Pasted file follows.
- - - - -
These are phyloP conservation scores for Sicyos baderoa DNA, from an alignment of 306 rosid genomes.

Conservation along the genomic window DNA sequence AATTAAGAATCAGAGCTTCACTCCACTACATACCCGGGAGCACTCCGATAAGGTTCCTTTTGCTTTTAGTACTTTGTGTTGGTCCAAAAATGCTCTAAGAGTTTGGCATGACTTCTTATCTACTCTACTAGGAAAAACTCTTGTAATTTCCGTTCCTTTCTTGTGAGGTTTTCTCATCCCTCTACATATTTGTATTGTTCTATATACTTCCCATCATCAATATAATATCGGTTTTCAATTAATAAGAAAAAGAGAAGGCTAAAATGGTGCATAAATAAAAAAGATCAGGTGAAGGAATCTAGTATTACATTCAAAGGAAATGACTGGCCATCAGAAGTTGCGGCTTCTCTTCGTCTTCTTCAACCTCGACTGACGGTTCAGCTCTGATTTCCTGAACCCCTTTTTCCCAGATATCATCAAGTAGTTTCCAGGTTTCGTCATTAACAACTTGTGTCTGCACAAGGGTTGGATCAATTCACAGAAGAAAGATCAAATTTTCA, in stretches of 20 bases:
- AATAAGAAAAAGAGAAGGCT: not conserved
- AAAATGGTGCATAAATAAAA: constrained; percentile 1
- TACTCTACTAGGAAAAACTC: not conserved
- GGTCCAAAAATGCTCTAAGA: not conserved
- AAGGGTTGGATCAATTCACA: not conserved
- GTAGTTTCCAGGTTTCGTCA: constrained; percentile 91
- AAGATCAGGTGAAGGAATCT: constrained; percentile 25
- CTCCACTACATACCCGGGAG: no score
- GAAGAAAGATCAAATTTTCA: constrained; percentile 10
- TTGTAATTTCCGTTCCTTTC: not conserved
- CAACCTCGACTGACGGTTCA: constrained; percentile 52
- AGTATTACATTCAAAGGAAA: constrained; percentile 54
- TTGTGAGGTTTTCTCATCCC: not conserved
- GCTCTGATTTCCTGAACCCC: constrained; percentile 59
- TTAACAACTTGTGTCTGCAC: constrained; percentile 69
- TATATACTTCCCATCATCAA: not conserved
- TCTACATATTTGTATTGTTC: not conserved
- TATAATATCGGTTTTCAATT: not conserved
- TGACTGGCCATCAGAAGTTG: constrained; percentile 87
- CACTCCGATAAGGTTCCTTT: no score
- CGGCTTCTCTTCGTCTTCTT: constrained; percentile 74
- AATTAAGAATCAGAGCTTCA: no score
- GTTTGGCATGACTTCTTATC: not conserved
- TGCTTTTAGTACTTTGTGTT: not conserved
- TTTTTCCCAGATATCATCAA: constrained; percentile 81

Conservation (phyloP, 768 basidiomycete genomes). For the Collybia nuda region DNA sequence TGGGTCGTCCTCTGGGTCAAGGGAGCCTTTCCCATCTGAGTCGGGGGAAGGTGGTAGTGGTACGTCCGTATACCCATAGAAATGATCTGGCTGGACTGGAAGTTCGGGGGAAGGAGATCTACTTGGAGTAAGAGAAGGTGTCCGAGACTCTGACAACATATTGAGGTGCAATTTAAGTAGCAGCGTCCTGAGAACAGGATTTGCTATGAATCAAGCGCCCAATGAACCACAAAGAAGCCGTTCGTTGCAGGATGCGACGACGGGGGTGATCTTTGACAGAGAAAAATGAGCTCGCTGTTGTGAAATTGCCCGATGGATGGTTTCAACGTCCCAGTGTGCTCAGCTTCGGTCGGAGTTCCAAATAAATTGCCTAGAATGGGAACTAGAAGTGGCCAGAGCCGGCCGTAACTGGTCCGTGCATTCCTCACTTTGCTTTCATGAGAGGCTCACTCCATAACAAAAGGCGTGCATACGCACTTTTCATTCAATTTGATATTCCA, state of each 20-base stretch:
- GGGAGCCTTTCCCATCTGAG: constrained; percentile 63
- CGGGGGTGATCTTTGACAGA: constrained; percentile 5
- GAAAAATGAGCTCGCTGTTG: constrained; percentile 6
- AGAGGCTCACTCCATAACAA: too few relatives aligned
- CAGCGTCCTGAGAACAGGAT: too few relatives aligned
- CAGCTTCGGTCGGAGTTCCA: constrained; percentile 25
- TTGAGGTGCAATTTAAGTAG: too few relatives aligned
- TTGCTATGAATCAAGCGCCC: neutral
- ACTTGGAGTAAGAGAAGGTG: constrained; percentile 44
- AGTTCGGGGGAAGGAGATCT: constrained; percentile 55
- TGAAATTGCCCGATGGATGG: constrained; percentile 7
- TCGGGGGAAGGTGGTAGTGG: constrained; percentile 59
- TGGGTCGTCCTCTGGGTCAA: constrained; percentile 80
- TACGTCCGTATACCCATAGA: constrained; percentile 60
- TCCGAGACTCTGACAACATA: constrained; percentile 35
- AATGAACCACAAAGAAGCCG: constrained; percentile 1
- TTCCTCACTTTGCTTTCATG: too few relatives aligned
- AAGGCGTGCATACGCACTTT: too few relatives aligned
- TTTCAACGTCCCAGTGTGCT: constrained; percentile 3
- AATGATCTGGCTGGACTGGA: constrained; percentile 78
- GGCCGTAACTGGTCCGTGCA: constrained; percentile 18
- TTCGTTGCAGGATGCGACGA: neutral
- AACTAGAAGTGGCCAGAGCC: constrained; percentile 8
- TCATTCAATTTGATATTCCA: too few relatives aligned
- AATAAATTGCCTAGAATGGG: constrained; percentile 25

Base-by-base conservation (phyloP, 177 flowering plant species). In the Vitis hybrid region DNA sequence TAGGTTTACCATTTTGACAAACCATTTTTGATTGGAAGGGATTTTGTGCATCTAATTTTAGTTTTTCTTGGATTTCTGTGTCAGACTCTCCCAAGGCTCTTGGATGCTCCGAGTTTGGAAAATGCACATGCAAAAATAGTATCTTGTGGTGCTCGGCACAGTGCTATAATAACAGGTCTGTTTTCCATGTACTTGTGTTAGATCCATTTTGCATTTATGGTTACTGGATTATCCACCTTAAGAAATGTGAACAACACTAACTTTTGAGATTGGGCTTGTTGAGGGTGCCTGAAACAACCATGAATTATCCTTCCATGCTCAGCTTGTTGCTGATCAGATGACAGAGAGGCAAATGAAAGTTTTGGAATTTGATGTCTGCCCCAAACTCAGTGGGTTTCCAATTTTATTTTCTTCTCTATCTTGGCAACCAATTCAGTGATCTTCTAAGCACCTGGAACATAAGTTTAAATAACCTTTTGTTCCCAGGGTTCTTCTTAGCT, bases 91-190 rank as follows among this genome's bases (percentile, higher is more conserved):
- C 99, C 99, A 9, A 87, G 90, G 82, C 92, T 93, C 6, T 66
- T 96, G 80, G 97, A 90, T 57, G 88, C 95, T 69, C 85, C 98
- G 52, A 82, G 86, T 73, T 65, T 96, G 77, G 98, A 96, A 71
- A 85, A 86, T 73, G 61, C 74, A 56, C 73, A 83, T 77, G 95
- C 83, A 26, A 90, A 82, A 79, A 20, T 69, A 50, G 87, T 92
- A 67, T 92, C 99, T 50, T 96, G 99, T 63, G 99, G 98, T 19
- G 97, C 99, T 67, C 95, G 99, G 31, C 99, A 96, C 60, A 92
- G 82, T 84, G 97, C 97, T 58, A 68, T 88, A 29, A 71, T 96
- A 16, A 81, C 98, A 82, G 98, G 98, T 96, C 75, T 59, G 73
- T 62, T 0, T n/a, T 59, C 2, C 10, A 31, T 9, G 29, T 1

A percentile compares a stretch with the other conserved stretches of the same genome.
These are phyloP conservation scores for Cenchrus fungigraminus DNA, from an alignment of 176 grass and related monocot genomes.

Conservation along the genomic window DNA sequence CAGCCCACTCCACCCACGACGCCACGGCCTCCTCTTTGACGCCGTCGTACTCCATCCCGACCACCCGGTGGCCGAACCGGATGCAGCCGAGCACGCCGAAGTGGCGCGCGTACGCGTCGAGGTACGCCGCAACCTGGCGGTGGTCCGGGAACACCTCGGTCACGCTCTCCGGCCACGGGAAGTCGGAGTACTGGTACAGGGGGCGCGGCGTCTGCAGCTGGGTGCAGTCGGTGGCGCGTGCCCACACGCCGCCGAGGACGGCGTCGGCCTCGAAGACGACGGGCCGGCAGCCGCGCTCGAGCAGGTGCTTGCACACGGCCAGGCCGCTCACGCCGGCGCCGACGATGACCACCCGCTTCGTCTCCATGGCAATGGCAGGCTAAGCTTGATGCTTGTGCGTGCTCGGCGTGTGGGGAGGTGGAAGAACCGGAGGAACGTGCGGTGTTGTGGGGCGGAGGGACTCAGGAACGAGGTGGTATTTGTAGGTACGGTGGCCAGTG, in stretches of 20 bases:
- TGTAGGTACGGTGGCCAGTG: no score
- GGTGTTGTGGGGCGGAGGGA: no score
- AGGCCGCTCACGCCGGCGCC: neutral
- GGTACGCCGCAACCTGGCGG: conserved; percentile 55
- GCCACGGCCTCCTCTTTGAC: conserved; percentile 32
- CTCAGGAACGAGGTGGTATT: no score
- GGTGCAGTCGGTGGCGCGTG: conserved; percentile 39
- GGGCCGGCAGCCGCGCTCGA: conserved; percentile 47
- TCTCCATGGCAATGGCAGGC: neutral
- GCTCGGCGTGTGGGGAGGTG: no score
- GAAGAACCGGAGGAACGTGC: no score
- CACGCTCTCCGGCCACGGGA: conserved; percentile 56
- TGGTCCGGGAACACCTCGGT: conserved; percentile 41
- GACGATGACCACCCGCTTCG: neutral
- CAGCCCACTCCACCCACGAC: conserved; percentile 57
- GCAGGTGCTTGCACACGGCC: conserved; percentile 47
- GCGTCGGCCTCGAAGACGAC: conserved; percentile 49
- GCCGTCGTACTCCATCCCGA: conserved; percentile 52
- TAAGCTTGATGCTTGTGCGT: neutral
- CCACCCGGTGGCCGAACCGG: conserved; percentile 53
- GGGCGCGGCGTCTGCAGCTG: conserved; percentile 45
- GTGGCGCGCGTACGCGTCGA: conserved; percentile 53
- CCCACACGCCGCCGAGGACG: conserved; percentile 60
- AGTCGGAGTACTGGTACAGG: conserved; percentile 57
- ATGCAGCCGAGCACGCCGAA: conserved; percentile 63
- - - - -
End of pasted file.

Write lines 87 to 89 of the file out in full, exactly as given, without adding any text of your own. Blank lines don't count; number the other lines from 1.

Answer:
- CCACCCGGTGGCCGAACCGG: conserved; percentile 53
- GGGCGCGGCGTCTGCAGCTG: conserved; percentile 45
- GTGGCGCGCGTACGCGTCGA: conserved; percentile 53